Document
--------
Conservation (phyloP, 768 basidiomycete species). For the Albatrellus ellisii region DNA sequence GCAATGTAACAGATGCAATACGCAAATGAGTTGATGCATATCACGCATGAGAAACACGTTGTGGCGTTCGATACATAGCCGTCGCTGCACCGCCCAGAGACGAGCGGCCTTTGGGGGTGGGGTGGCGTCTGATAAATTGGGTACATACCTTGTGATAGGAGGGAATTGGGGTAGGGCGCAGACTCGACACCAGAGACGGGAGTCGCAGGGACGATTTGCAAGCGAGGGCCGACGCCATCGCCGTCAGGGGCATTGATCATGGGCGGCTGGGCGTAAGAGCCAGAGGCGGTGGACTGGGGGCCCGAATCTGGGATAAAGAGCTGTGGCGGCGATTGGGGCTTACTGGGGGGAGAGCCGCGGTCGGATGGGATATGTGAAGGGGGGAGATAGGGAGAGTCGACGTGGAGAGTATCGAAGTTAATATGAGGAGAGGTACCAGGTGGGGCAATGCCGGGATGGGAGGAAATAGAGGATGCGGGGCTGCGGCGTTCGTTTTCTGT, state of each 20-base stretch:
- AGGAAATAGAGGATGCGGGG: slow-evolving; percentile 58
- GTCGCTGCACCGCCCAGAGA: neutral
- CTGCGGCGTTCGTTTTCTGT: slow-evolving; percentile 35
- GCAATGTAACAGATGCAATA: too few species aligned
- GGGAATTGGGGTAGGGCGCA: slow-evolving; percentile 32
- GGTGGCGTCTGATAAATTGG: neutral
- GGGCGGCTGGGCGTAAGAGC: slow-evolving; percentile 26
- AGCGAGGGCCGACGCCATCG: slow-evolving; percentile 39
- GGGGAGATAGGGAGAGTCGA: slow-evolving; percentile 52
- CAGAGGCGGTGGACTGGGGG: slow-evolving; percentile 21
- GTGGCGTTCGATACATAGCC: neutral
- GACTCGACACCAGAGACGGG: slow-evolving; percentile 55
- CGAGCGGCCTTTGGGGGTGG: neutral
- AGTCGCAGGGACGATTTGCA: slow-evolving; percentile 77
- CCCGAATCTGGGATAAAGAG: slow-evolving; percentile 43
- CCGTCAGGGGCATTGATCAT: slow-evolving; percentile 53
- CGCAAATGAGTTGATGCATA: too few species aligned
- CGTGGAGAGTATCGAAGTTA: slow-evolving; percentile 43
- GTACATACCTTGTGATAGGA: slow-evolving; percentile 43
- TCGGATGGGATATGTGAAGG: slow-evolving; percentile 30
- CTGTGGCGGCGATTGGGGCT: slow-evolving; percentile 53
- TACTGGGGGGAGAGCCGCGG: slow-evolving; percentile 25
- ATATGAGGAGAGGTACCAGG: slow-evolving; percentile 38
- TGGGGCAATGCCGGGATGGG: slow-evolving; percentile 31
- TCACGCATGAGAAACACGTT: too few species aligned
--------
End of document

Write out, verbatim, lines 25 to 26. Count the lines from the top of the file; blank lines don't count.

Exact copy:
- TGGGGCAATGCCGGGATGGG: slow-evolving; percentile 31
- TCACGCATGAGAAACACGTT: too few species aligned